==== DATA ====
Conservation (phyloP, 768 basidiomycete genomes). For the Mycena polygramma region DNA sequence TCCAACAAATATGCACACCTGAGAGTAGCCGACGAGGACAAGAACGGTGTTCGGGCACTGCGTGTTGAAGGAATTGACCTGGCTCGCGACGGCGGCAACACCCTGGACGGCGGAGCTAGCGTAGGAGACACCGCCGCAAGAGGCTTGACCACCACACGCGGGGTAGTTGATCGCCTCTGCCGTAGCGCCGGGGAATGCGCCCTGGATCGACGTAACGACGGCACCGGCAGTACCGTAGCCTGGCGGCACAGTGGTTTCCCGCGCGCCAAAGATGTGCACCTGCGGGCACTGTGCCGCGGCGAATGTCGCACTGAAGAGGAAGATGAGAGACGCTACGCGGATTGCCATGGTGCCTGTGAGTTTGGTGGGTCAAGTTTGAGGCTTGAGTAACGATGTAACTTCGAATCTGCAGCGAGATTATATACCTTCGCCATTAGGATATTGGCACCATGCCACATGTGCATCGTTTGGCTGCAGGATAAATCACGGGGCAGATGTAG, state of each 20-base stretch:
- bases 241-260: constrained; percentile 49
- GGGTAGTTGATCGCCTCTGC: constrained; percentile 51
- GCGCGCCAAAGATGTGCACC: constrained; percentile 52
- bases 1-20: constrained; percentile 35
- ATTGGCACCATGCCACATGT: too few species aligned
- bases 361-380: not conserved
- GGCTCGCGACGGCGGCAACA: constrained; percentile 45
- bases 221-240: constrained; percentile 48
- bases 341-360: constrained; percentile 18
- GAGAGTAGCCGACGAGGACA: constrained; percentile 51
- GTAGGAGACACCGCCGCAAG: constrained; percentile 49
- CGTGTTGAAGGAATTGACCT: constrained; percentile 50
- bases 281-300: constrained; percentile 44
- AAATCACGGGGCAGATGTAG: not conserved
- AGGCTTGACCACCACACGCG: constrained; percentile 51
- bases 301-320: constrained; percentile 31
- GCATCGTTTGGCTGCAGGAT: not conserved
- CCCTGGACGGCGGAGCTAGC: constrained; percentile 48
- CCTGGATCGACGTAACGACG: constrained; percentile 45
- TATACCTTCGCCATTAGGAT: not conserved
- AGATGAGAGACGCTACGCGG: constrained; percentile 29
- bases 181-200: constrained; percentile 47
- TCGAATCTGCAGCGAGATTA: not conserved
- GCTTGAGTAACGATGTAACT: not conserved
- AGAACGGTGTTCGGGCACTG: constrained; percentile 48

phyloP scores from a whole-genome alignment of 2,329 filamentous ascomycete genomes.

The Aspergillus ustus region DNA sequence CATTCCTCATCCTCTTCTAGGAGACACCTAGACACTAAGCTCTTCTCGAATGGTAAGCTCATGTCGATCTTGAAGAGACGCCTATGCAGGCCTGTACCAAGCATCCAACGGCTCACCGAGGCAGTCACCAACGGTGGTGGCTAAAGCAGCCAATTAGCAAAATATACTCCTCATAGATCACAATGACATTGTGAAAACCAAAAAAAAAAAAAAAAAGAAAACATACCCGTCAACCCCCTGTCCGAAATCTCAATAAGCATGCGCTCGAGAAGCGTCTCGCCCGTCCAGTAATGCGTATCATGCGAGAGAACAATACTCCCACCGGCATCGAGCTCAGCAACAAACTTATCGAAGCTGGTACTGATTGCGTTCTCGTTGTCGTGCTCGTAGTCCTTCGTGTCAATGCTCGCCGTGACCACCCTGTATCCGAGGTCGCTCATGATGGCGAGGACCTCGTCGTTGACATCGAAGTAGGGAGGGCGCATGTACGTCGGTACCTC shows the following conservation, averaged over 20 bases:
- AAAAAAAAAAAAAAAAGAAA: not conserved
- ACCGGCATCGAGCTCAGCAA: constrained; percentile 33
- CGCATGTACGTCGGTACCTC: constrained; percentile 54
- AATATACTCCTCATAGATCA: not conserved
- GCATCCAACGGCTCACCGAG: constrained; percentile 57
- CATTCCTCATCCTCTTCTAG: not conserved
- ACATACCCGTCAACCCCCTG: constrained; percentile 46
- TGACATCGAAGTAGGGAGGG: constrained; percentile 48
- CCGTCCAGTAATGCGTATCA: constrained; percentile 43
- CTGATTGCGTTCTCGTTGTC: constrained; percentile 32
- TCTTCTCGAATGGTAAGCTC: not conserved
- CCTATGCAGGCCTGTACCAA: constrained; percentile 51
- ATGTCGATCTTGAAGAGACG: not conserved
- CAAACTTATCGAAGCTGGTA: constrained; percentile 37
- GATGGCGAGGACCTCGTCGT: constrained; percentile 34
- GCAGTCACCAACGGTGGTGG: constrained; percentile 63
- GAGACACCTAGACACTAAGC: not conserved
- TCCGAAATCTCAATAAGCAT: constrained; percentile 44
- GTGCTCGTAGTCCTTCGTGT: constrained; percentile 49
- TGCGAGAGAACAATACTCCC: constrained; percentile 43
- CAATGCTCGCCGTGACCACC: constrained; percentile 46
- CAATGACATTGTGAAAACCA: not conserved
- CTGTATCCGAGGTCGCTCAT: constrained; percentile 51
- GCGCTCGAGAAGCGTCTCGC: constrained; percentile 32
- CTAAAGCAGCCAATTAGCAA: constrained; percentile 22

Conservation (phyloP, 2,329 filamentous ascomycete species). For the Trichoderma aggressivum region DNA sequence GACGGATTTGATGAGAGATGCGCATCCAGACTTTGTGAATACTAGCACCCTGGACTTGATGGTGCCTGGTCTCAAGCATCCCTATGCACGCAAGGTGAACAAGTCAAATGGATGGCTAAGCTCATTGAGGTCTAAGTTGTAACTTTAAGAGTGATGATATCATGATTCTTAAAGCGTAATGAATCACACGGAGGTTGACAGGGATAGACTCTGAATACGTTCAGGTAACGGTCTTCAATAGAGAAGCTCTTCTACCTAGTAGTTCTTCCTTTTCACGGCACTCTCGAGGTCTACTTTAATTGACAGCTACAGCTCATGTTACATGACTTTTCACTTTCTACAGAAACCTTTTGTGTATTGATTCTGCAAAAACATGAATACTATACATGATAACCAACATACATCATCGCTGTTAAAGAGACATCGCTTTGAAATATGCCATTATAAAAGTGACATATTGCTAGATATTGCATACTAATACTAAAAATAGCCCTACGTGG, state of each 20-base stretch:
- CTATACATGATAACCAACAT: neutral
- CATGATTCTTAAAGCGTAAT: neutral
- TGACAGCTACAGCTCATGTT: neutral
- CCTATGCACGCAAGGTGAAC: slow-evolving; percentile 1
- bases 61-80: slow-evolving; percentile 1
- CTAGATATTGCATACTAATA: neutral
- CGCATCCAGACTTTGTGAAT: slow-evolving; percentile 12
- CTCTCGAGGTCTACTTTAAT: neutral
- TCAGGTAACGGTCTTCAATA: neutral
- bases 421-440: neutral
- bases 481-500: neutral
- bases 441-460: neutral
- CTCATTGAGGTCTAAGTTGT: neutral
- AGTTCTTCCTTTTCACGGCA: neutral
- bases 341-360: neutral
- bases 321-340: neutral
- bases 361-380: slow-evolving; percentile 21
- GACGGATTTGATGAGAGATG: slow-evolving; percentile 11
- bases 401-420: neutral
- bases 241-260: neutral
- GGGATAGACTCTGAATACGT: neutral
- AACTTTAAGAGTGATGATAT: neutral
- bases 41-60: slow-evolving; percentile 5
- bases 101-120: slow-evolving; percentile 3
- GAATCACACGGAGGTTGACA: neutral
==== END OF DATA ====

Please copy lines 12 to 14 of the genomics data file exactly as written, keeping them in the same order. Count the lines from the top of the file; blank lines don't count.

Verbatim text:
- GTAGGAGACACCGCCGCAAG: constrained; percentile 49
- CGTGTTGAAGGAATTGACCT: constrained; percentile 50
- bases 281-300: constrained; percentile 44